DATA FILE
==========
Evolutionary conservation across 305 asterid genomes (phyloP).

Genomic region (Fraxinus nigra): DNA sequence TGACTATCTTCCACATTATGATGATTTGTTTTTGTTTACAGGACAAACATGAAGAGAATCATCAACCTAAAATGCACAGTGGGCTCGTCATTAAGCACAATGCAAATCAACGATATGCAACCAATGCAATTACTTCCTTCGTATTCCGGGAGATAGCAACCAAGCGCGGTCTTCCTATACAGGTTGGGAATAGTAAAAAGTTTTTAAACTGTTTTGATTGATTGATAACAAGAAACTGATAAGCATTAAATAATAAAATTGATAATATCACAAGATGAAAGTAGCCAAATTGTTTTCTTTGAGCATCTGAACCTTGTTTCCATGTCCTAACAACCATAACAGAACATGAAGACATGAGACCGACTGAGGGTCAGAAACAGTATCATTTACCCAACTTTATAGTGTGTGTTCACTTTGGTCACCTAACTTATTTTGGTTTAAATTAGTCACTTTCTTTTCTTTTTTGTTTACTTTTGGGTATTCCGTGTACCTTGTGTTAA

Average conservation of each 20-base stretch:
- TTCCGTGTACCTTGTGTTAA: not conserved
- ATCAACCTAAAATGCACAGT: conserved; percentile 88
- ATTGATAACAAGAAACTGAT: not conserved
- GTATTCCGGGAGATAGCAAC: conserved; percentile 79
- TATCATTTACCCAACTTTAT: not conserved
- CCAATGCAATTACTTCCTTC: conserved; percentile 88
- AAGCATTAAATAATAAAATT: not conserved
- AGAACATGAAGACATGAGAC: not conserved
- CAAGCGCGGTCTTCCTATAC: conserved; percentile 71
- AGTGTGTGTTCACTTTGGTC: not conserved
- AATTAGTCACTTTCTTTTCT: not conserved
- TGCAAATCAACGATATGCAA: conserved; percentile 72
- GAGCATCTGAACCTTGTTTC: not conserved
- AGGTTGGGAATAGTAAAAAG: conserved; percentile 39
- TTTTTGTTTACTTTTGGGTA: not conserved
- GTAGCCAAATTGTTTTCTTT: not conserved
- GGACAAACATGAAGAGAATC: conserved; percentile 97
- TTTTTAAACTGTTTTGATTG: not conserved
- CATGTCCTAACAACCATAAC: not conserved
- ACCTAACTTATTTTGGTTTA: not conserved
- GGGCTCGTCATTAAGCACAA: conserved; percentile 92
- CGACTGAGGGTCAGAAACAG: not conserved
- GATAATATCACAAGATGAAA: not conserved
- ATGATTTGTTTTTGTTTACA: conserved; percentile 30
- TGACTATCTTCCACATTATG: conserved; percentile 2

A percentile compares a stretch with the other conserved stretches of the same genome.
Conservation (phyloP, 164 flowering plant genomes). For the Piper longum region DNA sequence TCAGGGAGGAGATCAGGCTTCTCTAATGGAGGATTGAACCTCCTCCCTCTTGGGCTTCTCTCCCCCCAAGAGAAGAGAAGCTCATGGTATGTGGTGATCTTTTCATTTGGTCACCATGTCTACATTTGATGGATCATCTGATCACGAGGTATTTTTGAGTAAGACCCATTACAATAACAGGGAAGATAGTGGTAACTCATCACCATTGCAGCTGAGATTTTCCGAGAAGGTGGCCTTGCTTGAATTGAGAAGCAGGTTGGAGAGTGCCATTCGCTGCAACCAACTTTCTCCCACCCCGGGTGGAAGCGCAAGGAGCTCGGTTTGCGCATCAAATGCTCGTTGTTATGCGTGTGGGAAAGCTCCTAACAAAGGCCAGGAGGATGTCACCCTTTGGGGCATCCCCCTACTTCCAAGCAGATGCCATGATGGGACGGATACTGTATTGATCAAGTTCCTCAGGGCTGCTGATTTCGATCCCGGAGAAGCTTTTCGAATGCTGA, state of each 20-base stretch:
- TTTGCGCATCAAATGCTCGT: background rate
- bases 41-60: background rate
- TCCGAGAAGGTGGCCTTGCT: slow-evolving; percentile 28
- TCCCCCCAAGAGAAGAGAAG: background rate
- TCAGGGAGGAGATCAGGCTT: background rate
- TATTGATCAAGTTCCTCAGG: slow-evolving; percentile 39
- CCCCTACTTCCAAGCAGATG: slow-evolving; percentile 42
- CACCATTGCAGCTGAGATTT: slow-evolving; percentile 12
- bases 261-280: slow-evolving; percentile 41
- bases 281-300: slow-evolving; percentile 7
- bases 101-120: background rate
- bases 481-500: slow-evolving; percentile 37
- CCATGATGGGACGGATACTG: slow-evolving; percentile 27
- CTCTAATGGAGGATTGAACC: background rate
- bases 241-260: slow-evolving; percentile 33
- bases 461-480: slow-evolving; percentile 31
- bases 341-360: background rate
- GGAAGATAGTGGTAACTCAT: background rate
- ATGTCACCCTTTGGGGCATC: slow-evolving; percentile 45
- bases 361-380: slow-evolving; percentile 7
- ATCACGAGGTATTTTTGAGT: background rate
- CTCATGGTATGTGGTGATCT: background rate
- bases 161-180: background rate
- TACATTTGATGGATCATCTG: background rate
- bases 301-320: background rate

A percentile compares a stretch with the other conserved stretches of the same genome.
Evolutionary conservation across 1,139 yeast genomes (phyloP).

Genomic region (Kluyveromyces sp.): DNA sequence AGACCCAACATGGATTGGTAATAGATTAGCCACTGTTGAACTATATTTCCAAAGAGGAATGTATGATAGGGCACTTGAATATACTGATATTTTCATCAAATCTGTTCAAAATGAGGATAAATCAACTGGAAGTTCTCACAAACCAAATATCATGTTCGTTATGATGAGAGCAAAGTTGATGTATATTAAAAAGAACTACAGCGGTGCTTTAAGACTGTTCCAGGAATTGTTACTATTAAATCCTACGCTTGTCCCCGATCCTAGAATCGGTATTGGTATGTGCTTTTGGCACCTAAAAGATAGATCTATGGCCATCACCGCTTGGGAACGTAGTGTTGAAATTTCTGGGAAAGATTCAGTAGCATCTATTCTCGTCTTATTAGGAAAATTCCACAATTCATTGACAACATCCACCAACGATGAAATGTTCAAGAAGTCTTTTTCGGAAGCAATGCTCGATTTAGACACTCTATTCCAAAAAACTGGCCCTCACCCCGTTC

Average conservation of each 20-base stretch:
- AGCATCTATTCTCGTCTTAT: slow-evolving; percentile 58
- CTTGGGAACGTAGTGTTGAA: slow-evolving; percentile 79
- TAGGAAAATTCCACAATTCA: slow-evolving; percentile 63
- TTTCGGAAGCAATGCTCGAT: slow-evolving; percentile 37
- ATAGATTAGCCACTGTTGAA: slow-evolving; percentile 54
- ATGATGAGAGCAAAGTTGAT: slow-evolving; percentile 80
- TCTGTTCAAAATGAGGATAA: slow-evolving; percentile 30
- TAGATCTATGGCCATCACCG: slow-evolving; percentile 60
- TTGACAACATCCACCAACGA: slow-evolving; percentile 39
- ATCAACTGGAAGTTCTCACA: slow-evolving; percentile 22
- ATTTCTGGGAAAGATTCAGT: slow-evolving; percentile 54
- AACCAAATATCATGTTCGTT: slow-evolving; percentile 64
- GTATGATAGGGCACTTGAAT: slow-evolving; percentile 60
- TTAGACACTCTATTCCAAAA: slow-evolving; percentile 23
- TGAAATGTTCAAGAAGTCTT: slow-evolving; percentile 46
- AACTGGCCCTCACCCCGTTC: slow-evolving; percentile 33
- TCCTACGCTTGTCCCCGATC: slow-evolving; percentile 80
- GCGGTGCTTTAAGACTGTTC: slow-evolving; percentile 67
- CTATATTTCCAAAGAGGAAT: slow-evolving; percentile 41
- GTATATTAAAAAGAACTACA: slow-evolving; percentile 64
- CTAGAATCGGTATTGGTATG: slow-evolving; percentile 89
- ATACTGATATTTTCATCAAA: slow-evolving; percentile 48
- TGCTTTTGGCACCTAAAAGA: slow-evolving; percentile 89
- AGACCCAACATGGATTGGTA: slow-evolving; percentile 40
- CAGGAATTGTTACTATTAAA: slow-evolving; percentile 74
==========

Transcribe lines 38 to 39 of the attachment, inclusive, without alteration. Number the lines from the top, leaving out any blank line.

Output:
- CACCATTGCAGCTGAGATTT: slow-evolving; percentile 12
- bases 261-280: slow-evolving; percentile 41